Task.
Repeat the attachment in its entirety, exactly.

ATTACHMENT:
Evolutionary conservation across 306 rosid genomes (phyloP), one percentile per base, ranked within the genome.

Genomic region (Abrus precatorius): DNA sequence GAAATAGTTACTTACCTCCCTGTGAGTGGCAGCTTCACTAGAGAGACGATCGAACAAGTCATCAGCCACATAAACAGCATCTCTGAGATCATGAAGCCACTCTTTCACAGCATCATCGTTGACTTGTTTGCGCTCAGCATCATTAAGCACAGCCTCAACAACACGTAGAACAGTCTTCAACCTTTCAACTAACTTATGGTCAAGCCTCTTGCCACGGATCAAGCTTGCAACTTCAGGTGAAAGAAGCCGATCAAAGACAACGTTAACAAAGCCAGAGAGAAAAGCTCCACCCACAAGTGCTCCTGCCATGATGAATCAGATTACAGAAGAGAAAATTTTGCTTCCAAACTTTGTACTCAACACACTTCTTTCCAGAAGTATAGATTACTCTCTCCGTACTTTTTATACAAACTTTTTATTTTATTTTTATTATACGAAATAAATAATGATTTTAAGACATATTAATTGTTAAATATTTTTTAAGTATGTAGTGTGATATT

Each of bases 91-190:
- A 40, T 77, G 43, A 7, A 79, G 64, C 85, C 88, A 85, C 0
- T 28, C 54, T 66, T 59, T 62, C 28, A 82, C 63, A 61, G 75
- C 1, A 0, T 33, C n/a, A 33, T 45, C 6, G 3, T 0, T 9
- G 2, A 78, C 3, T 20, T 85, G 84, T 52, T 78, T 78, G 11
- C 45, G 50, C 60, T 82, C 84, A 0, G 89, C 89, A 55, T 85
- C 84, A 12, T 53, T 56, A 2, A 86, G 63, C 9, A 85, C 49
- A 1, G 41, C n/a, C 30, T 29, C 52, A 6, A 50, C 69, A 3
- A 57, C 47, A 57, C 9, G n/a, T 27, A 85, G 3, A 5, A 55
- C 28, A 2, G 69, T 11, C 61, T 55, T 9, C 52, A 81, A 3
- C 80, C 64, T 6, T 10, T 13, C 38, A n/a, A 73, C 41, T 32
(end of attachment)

Evolutionary conservation across 306 rosid genomes (phyloP), one percentile per base, ranked within the genome.

Genomic region (Abrus precatorius): DNA sequence GAAATAGTTACTTACCTCCCTGTGAGTGGCAGCTTCACTAGAGAGACGATCGAACAAGTCATCAGCCACATAAACAGCATCTCTGAGATCATGAAGCCACTCTTTCACAGCATCATCGTTGACTTGTTTGCGCTCAGCATCATTAAGCACAGCCTCAACAACACGTAGAACAGTCTTCAACCTTTCAACTAACTTATGGTCAAGCCTCTTGCCACGGATCAAGCTTGCAACTTCAGGTGAAAGAAGCCGATCAAAGACAACGTTAACAAAGCCAGAGAGAAAAGCTCCACCCACAAGTGCTCCTGCCATGATGAATCAGATTACAGAAGAGAAAATTTTGCTTCCAAACTTTGTACTCAACACACTTCTTTCCAGAAGTATAGATTACTCTCTCCGTACTTTTTATACAAACTTTTTATTTTATTTTTATTATACGAAATAAATAATGATTTTAAGACATATTAATTGTTAAATATTTTTTAAGTATGTAGTGTGATATT

Each of bases 91-190:
- A 40, T 77, G 43, A 7, A 79, G 64, C 85, C 88, A 85, C 0
- T 28, C 54, T 66, T 59, T 62, C 28, A 82, C 63, A 61, G 75
- C 1, A 0, T 33, C n/a, A 33, T 45, C 6, G 3, T 0, T 9
- G 2, A 78, C 3, T 20, T 85, G 84, T 52, T 78, T 78, G 11
- C 45, G 50, C 60, T 82, C 84, A 0, G 89, C 89, A 55, T 85
- C 84, A 12, T 53, T 56, A 2, A 86, G 63, C 9, A 85, C 49
- A 1, G 41, C n/a, C 30, T 29, C 52, A 6, A 50, C 69, A 3
- A 57, C 47, A 57, C 9, G n/a, T 27, A 85, G 3, A 5, A 55
- C 28, A 2, G 69, T 11, C 61, T 55, T 9, C 52, A 81, A 3
- C 80, C 64, T 6, T 10, T 13, C 38, A n/a, A 73, C 41, T 32